January 30, 2020

Mountains of Kazakhstan

Asia ›   Kazakhstan ›  

By Milosz Pierwola (

With a name that translates to “Land of Wanderers,” this is one of the last places on earth where you can truly feel like an explorer. Welcome to Kazakhstan! The 9th largest country on earth that boasts a total population less than the city of Istanbul. From majestic limestone cliffs to mysterious car-sized stone spheres, to mosques carved right into the mountainside, Kazakhstan’s geology and intriguing culture will inspire anyone with the love of travel to add it to their wish list.

A combination of the world’s largest dry steppe region, deserts, and mountains – all historically the hardest places for humans to settle down​, Kazakhstan was a mystery to me before landing in the country.​The famous Silk Road is what put the region on the map, literally. As a result, it became a strategic territory to control and inspired innovation in travel​ over many generations​. ​Historians believe humans first domesticated horses​ here​, though the vehicle of choice is none other than camels. In fact, the culture continues to deeply worship the “Ship of the Desert,” and you are bound to find some no matter where you go.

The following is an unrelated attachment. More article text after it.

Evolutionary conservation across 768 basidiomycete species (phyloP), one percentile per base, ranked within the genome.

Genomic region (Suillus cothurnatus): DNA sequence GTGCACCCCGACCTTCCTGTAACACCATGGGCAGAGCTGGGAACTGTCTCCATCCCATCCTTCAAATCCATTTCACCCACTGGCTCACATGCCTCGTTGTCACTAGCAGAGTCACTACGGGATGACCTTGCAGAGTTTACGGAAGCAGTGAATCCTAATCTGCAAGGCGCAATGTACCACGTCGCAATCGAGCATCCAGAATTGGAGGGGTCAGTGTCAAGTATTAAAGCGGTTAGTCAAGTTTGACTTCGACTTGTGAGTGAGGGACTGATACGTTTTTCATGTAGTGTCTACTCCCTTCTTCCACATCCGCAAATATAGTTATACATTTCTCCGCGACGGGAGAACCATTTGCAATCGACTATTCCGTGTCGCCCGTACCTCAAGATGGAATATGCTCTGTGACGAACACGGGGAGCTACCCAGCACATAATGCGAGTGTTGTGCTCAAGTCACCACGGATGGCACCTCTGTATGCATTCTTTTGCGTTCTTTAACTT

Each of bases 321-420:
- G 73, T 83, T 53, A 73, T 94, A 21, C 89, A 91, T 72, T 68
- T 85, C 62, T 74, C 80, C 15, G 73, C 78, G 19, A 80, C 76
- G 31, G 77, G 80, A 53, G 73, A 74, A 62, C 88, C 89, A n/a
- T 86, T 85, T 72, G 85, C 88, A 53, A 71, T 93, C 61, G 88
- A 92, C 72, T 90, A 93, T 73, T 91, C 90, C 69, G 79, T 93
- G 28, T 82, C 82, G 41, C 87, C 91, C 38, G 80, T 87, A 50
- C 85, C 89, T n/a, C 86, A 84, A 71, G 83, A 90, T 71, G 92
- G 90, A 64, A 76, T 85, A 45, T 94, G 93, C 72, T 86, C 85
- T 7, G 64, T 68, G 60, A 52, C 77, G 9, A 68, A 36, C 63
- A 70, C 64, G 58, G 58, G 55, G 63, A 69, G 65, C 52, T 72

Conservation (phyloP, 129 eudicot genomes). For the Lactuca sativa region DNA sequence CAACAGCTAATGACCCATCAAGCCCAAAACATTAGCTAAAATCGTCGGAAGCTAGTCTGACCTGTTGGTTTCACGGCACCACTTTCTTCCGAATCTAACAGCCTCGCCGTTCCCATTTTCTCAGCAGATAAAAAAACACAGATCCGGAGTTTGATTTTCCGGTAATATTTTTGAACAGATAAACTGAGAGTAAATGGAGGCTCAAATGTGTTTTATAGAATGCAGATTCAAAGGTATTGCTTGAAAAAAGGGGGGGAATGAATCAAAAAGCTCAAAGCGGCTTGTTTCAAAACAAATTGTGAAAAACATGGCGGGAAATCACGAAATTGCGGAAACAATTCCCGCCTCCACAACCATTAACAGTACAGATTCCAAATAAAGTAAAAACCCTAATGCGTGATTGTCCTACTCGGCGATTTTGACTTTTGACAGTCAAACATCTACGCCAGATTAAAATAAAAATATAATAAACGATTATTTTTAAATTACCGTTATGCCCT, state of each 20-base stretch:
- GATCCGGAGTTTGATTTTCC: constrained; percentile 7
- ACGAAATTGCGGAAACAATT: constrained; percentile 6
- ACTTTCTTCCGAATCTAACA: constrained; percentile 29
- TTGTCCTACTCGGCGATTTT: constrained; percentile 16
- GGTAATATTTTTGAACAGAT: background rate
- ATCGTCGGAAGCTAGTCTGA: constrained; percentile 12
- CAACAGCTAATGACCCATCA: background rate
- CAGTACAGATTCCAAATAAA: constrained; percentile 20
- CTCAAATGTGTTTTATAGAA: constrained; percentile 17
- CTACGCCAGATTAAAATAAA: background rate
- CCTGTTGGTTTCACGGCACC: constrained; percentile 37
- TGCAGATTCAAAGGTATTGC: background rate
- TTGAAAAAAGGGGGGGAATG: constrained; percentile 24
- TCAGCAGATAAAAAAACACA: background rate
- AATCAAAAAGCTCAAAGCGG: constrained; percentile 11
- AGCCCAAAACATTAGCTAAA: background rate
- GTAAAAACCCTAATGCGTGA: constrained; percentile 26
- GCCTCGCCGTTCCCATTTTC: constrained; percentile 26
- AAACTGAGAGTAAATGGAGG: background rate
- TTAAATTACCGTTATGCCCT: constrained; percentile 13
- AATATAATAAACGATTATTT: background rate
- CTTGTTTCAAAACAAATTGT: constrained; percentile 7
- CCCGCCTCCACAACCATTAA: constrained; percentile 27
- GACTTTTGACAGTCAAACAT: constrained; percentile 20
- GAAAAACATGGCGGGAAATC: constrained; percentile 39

As we leave the city, it's impossible to miss the ​impressive sculpted mountains coming into view. Eons of geologic time mark millions of layers that tell the earth's story; their sides carved as if by a Renaissance sculptor. From a distance,​ the cliffs appear to sail across on seas of sand, but the closer you get the more interesting they become. It was in these mountains that early tribes would seek shelter and discover resources. One particularly famous mountain is the site where a great Kazakh leader was trapped by invading forces, the Ustyurt Plateau. It was in the caves ​here, which you can explore, that it is said he discovered a freshwater spring and survived. The mountain is so famous, it now appears on the 1,000 Tenge note.